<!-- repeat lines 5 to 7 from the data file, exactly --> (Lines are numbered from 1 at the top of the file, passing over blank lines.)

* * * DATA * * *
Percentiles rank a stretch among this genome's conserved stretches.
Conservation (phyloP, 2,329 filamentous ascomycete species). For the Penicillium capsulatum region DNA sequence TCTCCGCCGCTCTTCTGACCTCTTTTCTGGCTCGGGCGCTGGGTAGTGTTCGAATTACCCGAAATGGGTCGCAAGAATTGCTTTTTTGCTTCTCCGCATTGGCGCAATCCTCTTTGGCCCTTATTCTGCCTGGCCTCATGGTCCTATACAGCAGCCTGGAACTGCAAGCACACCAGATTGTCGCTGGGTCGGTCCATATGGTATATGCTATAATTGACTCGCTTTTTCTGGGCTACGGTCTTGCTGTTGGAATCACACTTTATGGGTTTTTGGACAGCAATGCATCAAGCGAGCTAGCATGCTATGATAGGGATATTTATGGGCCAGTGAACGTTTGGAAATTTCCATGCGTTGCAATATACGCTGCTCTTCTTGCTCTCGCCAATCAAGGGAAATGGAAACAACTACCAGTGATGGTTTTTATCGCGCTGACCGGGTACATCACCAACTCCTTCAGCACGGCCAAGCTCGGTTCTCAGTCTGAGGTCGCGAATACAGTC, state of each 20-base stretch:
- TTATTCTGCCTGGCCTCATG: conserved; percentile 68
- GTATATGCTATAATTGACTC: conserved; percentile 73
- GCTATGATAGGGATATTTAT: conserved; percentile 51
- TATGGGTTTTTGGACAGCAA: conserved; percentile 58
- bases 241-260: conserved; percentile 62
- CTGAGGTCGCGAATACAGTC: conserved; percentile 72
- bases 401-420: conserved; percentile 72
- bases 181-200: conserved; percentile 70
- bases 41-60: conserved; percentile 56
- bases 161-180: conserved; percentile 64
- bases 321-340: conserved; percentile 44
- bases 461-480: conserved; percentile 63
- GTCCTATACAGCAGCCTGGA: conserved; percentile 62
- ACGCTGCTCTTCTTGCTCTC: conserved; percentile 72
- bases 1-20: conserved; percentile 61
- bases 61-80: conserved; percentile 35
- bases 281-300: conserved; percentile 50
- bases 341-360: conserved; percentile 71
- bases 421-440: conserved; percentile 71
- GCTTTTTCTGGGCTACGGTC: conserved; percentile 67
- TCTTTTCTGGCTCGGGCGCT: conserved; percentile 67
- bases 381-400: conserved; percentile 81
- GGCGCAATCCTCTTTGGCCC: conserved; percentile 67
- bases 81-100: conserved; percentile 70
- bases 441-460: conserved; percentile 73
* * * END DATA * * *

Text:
- GCTATGATAGGGATATTTAT: conserved; percentile 51
- TATGGGTTTTTGGACAGCAA: conserved; percentile 58
- bases 241-260: conserved; percentile 62